Hidden camera project aims to capture spirit of city
A view of the city of Toronto's waterfront is seen from Lake Ontario on Sunday, June 25, 2000. (The Canadian Press/Kevin Frayer)
The Canadian Press
Published Sunday, February 3, 2013 10:44AM EST
TORONTO -- One shot. That's all Torontonians are being given to tell their story of the city.
Disposable cameras are being hidden around Toronto, along with a message inviting people to stop, look around, and capture what they see and feel with one photograph.
"We wanted to showcase the city through the lens of the people living in it," says Michaelangelo Yambao, one of the people behind "The Disposable Camera Project."
Yambao and his team of volunteers have placed cameras in spots they feel capture the identity of Toronto. Clues to the locations are posted on the project's website.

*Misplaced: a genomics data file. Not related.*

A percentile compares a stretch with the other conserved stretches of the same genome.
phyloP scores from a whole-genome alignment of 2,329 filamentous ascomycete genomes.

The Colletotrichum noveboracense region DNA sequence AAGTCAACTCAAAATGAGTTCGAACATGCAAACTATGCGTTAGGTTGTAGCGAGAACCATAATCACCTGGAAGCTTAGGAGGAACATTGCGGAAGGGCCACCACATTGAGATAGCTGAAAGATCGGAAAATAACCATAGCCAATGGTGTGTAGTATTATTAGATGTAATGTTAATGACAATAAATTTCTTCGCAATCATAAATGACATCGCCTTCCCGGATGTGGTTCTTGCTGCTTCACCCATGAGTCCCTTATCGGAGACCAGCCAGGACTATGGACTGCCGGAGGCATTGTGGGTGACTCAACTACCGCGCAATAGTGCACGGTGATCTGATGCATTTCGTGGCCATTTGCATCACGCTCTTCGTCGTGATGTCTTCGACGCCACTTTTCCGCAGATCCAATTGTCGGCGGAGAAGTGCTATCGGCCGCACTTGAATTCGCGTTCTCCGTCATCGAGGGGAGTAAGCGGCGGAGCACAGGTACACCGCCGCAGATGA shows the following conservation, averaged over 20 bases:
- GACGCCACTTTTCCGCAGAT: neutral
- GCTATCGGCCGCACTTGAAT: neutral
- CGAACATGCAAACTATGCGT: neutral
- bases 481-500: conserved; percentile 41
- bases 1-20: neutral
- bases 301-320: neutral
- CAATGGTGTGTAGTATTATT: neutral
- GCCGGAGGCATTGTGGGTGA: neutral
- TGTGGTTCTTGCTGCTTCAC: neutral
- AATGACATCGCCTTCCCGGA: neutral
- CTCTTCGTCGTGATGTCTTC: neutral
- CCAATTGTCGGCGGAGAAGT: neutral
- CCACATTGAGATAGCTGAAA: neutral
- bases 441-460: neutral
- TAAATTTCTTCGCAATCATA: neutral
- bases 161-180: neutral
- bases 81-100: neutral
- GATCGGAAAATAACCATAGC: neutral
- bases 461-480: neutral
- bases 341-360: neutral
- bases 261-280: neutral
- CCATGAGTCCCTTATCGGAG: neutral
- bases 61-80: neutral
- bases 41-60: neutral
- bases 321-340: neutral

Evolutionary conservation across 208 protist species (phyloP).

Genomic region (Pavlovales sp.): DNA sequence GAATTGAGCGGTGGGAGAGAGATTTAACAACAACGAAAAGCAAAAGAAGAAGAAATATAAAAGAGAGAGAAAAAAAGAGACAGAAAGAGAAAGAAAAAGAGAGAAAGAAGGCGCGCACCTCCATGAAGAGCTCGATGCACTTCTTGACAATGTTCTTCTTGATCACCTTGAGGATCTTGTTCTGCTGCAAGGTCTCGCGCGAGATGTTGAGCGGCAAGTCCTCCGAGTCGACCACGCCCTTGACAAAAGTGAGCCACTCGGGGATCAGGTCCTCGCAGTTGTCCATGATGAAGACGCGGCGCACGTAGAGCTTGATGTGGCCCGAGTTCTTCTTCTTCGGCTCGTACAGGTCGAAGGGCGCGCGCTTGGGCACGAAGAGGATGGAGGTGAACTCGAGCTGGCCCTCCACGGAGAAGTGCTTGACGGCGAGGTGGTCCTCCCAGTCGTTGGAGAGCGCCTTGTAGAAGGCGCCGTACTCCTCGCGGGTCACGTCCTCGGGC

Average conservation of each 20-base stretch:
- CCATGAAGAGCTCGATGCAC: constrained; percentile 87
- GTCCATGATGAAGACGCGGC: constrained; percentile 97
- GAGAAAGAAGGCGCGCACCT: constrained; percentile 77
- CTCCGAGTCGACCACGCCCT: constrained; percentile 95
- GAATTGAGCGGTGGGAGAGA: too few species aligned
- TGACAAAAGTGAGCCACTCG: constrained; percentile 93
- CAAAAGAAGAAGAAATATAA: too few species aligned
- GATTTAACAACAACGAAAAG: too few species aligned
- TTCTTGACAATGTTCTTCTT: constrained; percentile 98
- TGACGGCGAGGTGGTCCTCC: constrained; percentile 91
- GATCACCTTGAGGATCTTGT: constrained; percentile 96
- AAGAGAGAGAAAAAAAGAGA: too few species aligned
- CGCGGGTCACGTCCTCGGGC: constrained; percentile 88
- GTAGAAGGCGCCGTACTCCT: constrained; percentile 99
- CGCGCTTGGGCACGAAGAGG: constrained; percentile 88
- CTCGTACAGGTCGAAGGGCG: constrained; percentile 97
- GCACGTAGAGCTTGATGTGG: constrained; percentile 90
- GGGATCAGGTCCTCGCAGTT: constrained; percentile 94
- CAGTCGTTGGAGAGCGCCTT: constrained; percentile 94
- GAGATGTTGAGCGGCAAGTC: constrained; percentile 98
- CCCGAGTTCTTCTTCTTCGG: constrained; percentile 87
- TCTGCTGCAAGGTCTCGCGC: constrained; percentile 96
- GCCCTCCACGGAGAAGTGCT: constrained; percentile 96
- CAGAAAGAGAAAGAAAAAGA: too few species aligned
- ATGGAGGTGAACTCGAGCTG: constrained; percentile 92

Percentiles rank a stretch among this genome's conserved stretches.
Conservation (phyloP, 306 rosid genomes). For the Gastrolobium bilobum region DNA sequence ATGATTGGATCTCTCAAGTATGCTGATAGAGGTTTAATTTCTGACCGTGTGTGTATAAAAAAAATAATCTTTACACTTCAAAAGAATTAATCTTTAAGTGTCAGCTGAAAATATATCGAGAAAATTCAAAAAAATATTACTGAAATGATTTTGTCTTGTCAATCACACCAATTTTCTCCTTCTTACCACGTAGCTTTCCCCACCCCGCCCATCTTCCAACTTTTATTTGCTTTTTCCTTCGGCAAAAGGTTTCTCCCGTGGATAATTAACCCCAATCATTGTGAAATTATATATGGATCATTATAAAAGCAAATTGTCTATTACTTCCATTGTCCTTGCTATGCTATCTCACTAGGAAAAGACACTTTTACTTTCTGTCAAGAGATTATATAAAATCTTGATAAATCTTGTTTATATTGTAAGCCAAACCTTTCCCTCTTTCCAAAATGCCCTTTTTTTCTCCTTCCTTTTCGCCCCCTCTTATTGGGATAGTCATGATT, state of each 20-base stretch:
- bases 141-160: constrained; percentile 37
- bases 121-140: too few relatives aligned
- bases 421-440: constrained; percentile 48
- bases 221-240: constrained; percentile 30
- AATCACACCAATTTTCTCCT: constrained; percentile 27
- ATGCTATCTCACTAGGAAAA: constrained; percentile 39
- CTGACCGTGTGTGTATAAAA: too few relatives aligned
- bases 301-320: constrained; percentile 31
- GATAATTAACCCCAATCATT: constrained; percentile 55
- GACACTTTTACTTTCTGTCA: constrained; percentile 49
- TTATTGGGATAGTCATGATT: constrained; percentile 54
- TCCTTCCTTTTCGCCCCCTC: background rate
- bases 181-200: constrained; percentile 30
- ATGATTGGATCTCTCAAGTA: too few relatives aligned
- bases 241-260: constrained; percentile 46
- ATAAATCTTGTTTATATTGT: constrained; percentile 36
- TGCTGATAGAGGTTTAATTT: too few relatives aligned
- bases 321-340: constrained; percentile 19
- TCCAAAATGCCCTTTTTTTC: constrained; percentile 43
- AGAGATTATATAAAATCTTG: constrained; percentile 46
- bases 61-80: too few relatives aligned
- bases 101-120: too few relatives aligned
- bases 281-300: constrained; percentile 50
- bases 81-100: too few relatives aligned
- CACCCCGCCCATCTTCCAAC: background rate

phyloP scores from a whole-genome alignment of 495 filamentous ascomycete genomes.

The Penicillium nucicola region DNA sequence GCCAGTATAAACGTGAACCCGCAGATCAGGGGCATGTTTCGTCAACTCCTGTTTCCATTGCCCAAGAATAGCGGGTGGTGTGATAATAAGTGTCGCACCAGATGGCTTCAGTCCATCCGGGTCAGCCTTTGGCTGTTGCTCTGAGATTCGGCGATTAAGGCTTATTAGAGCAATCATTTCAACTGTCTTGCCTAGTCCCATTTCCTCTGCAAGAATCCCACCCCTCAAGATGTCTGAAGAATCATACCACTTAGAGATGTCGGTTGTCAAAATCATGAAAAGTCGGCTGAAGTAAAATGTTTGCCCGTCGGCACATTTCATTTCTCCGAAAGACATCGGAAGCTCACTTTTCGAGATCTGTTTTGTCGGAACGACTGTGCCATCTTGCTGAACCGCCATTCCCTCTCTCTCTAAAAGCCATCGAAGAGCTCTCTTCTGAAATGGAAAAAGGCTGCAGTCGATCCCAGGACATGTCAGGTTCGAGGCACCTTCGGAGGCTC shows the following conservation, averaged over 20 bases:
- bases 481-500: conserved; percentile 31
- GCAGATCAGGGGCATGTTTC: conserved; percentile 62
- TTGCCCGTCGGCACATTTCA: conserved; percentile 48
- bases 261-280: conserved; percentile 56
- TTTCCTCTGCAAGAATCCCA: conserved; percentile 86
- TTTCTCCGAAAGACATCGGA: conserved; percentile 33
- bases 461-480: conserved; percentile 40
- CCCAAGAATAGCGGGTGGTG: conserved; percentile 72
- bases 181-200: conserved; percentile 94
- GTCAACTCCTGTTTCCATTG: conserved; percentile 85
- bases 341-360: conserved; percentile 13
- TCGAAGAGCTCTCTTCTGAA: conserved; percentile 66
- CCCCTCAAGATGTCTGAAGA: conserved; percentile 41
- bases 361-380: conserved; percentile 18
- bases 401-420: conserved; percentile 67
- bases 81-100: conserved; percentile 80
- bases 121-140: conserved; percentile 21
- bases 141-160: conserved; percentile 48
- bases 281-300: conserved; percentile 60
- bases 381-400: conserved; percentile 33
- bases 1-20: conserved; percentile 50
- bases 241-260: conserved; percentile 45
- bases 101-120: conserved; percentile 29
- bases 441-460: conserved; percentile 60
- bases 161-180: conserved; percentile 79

The initiative has been well received on social media sites such as Reddit, Instagram and Twitter.
"People dig it," Yambao says. "They dig the hints, they're looking for the cameras."
Organizers say they chose disposable cameras over digital snapshots because of the immediacy of film.
"When you think of a city, it's not pre-planned, it's not pre-ordained. It's not filtered," Yambao says.
The ten best shots will be displayed at the Lomography gallery on Queen Street West as part of the Toronto Urban Photography Festival, which takes place March 9 to 23.
The festival is the brainchild of Cliff Davidson, a Western University graduate student who worked on a similar event while studying in London, England.
Callum Pinkney, one of the festival's executive board members, says organizers wanted the event to "come about naturally."
"We have culture in urban environments," he says. "It's not just a bunch of concrete."